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Discussion Starter · #7 ·
LOL.....Velocity. Take your pipe off and ride around....and see if you can find any torque. Porting the head lets it breate better, but there is a point of no return where an engine breathes too freely and loses power. Like an import car going from a stock exhaust to a big ol' fart can....unless its model specific, those exhausts will normally make a 4 banger lose some of its torque. What little it has to begin with :roll: .



Anyways...here is a pic of the little bugar.

 

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Back Pressure Effect

You can't control your overlap without changing the cams, but the effects caused by changing the back pressure are the same. When you reduce back pressure, it is equivalent to increasing valve overlap, and when you increase back pressure, it is the same as decreasing the amount of valve overlap. That's why some people will say, "you need a muffler for torque", or, "you'll have more high-end, but less torque, if you run straight exhaust". They are right, but a muffler's purpose is to reduce sound output, not horsepower! By reducing back pressure in an exhaust system, you increase high-end horsepower at the cost of low-end torque.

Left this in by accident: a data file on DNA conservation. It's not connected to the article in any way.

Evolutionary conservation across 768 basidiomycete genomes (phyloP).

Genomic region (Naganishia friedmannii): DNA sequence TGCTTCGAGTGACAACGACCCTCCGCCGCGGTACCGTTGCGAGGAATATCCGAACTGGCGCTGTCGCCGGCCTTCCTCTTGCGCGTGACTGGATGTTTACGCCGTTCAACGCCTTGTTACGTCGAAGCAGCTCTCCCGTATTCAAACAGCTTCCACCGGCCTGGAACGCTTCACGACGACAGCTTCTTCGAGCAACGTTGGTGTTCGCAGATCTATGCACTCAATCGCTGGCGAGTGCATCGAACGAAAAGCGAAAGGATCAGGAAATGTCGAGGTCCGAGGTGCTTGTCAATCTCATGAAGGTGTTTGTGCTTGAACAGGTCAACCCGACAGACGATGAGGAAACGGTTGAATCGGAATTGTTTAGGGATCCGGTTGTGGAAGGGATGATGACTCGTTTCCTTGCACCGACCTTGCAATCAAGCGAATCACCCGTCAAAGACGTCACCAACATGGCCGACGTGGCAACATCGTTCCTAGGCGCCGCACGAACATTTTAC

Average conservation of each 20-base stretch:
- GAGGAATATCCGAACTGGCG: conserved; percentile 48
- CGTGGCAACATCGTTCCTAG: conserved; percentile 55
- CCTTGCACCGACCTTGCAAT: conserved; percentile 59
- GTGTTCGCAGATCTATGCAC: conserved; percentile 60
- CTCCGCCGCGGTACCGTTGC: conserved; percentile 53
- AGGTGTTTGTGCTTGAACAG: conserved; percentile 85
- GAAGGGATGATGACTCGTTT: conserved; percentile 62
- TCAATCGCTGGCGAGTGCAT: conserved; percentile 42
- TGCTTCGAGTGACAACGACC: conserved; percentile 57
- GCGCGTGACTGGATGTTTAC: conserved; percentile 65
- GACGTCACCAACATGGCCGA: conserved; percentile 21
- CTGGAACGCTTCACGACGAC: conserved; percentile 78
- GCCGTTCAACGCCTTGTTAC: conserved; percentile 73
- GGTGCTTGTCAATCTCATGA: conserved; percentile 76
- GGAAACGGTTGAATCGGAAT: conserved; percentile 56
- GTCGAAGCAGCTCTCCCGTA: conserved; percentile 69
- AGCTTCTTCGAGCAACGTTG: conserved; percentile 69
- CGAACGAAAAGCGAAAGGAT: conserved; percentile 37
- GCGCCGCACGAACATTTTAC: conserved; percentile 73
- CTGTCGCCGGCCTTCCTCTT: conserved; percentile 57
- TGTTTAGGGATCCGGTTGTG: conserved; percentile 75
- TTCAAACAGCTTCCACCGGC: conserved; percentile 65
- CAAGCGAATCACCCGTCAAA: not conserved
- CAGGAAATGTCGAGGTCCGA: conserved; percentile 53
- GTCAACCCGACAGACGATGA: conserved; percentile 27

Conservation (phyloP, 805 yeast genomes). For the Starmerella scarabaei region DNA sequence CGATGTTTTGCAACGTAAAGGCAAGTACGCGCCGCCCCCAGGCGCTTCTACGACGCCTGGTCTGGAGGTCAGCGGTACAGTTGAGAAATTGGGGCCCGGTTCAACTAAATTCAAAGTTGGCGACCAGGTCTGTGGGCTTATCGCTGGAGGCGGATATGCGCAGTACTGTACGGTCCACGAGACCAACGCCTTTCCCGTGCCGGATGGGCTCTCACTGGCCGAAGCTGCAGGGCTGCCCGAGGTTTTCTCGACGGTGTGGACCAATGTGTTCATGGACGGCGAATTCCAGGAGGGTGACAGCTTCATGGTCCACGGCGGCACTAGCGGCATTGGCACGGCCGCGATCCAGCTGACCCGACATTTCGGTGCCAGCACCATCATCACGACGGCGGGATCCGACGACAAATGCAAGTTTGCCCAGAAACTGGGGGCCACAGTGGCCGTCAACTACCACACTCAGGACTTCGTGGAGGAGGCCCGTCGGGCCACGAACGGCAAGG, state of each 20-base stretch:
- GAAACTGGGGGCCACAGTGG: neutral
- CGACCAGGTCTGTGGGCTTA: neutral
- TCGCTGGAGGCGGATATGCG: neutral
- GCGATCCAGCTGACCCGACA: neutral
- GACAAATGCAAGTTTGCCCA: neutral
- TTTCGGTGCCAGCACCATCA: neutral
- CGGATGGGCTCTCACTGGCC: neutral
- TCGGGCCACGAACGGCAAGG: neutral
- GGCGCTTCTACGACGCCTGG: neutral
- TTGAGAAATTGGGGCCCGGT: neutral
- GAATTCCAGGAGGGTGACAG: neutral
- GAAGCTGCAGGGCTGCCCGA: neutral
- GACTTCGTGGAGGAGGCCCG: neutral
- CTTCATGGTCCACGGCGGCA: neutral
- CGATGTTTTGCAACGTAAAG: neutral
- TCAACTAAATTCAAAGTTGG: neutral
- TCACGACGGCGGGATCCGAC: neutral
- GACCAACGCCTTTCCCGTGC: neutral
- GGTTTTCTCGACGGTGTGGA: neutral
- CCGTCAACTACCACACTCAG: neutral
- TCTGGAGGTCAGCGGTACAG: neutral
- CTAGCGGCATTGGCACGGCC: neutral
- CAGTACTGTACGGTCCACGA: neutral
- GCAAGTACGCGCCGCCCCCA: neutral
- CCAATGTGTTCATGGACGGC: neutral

You can compensate for this by increasing the velocity of the intake charge. Increasing the intake velocity has the added side effect of increasing back pressure, because there is more air to be evacuated during the exhaust stroke. Note that if you increase intake velocity past the limits of the exhaust system, the gains you achieve are diminished to the point of being non-existent. That power will be there when you do upgrade the exhaust system, which is why something as simple as upgrading the exhaust system can result in huge horsepower gains.



You can decrease back pressure by increasing the size of your exhaust ). Increasing the size of the exhaust pipe and decreasing its length also helps.

Valve Overlap